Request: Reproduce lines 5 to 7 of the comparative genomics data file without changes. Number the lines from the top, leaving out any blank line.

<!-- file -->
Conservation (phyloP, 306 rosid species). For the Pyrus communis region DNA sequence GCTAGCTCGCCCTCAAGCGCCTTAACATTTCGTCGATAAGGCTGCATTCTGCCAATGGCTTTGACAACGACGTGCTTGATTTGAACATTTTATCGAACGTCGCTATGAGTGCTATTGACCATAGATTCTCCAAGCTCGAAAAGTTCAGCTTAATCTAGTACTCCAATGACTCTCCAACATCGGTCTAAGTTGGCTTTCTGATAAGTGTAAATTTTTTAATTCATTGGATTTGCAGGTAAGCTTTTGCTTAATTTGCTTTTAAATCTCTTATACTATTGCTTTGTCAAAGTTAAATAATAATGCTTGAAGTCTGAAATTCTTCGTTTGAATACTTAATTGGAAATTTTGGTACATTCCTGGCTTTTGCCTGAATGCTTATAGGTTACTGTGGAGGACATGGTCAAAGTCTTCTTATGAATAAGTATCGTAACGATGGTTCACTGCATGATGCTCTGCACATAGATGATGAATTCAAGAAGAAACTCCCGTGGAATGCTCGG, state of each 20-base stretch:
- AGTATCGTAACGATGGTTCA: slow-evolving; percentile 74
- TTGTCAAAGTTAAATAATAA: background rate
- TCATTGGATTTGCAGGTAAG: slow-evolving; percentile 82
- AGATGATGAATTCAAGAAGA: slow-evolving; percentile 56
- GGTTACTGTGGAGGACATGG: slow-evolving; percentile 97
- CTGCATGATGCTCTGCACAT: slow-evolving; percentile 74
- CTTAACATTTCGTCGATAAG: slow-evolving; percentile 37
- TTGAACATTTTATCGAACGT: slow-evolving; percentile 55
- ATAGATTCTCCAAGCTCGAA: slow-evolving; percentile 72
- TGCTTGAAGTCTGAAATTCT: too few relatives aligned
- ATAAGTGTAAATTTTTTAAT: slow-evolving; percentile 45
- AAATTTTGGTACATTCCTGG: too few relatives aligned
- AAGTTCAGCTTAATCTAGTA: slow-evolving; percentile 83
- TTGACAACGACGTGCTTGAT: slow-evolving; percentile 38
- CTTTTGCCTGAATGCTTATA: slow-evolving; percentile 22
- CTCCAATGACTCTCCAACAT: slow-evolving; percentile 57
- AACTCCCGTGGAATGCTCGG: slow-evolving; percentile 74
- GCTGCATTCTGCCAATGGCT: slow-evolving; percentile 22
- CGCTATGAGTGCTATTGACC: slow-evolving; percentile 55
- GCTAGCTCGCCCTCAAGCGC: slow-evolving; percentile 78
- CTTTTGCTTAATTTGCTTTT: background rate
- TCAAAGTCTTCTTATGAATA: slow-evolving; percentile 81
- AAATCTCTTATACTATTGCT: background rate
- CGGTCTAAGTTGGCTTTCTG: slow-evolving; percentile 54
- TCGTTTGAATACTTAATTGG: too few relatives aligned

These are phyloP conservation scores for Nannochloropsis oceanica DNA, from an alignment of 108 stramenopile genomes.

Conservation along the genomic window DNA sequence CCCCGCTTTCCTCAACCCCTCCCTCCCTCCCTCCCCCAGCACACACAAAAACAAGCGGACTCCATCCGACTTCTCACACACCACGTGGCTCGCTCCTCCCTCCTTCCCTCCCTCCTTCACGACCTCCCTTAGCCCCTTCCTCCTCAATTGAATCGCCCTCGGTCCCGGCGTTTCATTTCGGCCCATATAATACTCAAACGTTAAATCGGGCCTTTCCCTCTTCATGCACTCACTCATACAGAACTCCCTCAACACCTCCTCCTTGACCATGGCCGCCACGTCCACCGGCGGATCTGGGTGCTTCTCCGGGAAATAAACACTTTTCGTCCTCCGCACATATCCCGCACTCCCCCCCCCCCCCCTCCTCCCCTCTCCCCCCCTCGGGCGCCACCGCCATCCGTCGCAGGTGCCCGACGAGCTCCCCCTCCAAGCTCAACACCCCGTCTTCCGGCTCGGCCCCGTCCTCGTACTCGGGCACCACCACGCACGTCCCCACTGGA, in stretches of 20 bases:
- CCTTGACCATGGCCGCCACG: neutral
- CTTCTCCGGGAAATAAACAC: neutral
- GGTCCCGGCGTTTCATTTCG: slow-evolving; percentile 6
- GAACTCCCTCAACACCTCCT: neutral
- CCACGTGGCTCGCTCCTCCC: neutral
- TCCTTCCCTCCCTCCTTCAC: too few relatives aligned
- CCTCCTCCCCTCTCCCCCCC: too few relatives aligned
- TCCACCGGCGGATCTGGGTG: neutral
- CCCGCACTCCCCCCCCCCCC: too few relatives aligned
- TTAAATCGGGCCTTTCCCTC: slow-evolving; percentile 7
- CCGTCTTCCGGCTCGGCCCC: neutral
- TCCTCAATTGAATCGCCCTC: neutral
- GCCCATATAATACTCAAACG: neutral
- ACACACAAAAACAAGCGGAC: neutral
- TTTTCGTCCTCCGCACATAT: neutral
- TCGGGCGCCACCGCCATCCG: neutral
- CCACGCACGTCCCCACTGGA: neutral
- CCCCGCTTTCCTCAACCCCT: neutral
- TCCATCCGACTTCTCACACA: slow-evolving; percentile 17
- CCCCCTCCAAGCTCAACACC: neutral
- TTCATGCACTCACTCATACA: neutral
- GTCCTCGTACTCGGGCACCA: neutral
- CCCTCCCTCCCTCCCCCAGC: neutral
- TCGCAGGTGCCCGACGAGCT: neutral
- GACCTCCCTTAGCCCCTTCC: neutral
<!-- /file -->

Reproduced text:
- AGATGATGAATTCAAGAAGA: slow-evolving; percentile 56
- GGTTACTGTGGAGGACATGG: slow-evolving; percentile 97
- CTGCATGATGCTCTGCACAT: slow-evolving; percentile 74